US4859896 *Jul 2, 1987Aug 22, 1989Ernst Leitz Wetzlar GmbhPiezoelectric precision positioning device
US4874979 *Oct 3, 1988Oct 17, 1989Burleigh Instruments, Inc.Electromechanical translation apparatus
US4928030 *Sep 30, 1988May 22, 1990Rockwell International CorporationPiezoelectric actuator
US4947077 *Jul 29, 1988Aug 7, 1990Jgc CorporationDrive apparatus and motor unit using the same
US4994698 *Jun 13, 1990Feb 19, 1991General Electric CompanyVibratory linear motor system
US5027027 *Jul 20, 1989Jun 25, 1991Quick Technologies Ltd.Electromechanical translation apparatus
US5043621 *Sep 28, 1989Aug 27, 1991Rockwell International CorporationPiezoelectric actuator
US5199701 *Oct 29, 1990Apr 6, 1993Casio Computer Co., Ltd.Carrier apparatus using ultrasonic actuator
US5268621 *Sep 29, 1992Dec 7, 1993Wisconsin Alumni Research FoundationDigital controller for inchworm piezoelectric translator
US5319257 *Jul 13, 1992Jun 7, 1994Martin Marietta Energy Systems, Inc.Unitaxial constant velocity microactuator
US5332942 *Jun 7, 1993Jul 26, 1994Rennex Brian GInchworm actuator
US5416375 *Sep 9, 1994May 16, 1995Olympus Optical Co., Ltd.Ultrasonic motor
US5432395 *Aug 2, 1993Jul 11, 1995Bonneville Scientific IncorporatedDirect-drive field actuator motors
US5453653 *Aug 3, 1993Sep 26, 1995Nanomotion Ltd.Ceramic motor
US5465021 *Jan 6, 1995Nov 7, 1995U. S. Philips CorporationElectromechanical displacement device and actuator suitable for use in such a electromechanical displacement device
US5475278 *Mar 30, 1994Dec 12, 1995Nec CorporationMethod for driving piezoelectric actuator
US5563465 *Apr 12, 1994Oct 8, 1996Hitachi, Ltd.Actuator
US5564840 *Jan 2, 1996Oct 15, 1996The Torrington CompanyPreload adjustment apparatus and method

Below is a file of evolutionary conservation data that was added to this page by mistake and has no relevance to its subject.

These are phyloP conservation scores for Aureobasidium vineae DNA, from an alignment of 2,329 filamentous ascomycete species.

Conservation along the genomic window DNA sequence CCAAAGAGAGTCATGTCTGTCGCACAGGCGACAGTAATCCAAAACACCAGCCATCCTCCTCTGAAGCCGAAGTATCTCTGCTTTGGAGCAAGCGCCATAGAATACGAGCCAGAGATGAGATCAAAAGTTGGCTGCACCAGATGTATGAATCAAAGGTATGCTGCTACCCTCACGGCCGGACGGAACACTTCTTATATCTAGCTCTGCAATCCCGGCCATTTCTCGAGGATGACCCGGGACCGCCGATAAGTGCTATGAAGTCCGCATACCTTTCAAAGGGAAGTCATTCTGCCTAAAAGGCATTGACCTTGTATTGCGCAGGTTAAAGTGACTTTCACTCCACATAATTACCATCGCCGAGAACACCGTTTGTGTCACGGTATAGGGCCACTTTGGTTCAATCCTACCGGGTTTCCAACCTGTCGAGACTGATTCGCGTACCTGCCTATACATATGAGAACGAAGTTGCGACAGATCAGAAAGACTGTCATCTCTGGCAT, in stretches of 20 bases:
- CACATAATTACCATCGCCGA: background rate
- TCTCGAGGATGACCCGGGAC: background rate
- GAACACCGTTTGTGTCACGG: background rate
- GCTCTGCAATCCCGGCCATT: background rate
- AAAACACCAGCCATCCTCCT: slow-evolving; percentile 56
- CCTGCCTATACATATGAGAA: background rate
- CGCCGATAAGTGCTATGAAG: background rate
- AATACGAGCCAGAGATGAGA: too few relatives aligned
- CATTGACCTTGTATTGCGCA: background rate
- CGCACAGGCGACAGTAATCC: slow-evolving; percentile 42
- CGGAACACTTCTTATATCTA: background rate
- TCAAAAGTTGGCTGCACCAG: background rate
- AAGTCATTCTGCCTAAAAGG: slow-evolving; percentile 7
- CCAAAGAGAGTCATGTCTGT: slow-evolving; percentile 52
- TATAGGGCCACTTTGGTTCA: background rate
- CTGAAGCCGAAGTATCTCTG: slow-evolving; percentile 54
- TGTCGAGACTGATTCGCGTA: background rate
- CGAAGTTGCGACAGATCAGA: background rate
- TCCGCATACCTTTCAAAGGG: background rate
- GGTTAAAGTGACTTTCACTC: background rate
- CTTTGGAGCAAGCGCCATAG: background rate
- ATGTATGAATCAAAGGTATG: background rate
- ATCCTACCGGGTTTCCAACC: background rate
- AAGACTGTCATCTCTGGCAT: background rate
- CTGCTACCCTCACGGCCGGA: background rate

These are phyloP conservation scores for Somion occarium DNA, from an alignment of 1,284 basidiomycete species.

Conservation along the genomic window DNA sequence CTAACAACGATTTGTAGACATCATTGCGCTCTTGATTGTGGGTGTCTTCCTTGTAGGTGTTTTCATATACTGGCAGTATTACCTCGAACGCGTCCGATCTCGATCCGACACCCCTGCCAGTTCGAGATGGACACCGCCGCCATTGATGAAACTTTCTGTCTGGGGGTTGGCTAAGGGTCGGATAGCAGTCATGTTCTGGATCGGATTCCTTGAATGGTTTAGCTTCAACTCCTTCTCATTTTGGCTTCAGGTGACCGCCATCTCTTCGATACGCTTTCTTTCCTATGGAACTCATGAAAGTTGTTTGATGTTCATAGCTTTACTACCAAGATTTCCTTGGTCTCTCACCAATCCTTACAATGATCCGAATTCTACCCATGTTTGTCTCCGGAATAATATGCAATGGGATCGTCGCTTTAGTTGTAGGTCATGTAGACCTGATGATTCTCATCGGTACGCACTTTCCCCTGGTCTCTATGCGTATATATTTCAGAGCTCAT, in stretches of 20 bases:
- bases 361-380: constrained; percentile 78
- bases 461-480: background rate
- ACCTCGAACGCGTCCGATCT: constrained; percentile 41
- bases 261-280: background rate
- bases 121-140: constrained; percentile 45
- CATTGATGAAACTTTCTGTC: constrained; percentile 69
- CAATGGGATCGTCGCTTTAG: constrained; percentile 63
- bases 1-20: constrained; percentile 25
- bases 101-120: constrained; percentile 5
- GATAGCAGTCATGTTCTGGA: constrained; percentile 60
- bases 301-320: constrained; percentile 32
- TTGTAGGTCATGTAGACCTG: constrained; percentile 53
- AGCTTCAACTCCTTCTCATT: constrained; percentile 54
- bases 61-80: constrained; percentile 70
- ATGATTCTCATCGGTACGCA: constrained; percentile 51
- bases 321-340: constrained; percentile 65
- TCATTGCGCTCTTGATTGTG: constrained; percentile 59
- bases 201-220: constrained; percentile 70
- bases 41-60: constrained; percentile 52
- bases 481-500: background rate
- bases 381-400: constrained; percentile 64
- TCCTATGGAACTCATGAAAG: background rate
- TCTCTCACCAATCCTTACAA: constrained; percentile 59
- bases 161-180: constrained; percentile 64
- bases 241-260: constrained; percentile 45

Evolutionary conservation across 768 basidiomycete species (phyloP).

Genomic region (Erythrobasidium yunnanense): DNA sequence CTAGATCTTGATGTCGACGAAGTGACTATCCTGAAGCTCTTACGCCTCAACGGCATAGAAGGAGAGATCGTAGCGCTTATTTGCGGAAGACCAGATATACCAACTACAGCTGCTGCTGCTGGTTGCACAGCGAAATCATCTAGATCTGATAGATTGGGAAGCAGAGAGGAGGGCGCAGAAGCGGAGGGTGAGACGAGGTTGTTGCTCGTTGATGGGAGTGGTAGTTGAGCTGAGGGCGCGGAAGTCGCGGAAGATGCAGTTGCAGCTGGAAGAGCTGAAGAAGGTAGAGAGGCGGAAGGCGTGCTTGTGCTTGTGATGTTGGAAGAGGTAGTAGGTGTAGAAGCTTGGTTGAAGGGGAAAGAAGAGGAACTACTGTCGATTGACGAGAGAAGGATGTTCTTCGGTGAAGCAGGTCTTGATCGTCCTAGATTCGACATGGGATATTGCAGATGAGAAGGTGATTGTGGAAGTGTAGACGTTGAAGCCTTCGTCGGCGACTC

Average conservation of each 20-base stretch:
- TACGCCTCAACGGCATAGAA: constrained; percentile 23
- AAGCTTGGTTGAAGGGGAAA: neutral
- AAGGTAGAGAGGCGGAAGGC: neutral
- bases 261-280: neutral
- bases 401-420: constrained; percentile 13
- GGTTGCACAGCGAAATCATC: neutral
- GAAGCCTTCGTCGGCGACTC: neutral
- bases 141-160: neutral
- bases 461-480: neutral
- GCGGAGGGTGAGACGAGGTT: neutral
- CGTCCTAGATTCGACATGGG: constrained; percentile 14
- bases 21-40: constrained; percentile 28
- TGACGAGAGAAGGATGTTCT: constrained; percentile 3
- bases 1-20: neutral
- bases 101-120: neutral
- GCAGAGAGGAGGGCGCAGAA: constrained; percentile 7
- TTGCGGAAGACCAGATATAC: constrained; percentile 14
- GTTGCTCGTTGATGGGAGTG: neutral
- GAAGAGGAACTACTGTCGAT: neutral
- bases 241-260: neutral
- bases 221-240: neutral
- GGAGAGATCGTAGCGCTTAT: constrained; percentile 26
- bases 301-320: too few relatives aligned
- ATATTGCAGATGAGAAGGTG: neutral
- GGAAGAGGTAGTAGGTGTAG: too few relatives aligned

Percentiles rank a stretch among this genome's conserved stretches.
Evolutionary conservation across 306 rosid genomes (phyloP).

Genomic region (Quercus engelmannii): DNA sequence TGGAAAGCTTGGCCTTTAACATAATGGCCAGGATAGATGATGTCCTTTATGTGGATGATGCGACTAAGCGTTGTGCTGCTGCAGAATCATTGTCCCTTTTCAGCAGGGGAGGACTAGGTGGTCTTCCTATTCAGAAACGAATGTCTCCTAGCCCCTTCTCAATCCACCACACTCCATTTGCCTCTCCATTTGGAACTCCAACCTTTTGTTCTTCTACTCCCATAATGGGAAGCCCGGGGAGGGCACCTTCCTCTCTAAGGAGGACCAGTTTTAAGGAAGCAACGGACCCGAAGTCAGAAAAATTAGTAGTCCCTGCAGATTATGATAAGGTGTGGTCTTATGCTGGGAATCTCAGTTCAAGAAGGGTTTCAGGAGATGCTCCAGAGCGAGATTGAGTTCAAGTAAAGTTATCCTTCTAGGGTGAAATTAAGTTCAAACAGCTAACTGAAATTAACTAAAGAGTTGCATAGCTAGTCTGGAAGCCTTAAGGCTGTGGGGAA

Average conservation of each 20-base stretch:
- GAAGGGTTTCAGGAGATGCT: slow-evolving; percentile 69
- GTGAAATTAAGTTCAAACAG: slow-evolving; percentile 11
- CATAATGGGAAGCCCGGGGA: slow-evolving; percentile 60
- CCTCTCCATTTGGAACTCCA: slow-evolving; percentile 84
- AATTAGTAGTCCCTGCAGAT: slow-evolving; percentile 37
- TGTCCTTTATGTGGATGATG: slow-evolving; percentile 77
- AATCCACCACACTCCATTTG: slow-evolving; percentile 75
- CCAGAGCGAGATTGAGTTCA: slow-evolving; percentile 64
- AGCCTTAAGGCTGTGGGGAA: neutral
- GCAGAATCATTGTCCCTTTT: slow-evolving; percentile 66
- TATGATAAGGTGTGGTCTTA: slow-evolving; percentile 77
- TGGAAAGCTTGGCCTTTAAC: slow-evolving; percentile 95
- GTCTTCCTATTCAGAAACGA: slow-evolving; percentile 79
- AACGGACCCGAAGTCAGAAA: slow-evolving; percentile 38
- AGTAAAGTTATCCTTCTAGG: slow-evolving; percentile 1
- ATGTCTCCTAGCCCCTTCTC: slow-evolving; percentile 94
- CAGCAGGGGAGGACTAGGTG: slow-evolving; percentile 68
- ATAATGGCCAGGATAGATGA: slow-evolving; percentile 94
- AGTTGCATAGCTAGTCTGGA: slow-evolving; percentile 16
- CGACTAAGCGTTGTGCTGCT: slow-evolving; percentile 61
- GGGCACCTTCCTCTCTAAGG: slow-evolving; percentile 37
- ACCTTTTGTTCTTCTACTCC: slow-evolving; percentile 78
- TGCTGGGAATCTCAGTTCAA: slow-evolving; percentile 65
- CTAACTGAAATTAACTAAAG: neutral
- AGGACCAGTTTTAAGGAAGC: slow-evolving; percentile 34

US5616980 *Jul 8, 1994Apr 1, 1997Nanomotion Ltd.Ceramic motor
US5629577 *Jul 15, 1994May 13, 1997Micro Medical DevicesMiniature linear motion actuator
US5682076 *Jan 19, 1995Oct 28, 1997Nanomotion Ltd.Ceramic disc-drive actuator
US5686778 *Nov 4, 1996Nov 11, 1997Nikon CorporationMovement device utilizing electromechanical conversion elements and control method therefore
US5751090 *Nov 19, 1996May 12, 1998Burleigh Instruments IncPeristaltic driver apparatus
US5760530 *Dec 22, 1992Jun 2, 1998The United States Of America As Represented By The Secretary Of The Air ForcePiezoelectric tactile sensor
US5777423 *May 15, 1996Jul 7, 1998Nanomotion Ltd.Ceramic motor
US5907212 *Mar 6, 1997May 25, 1999Minolta Co., Ltd.Apparatus provided with electro-mechanical transducer
US5912527 *Jul 28, 1997Jun 15, 1999Dr. Khaled Karrai Und Dr. Miles Haines Gesellschaft Burgerlichen RechtsInertial positioner
US5917267 *Jan 3, 1997Jun 29, 1999Minolta Co., Ltd.Linear drive mechanism using electromechanical conversion element
US5939816 *Jun 24, 1994Aug 17, 1999Rockwell International CorporationPiezoelectric actuator
US6048307 *Aug 29, 1994Apr 11, 2000Stm Medizintechnik Starnberg GmbhEndoscope with a movable frontal end area
US6064140 *Aug 3, 1998May 16, 2000Nanomotion LtdCeramic motor
US6188161 *Jun 2, 1998Feb 13, 2001Minolta Co., Ltd.Driving apparatus using transducer
US6300692Mar 29, 2000Oct 9, 2001Ford Global Technologies, Inc.Linear actuator with expansion device
US6322324Mar 3, 2000Nov 27, 2001The Boeing CompanyHelicopter in-flight rotor tracking system, method, and smart actuator therefor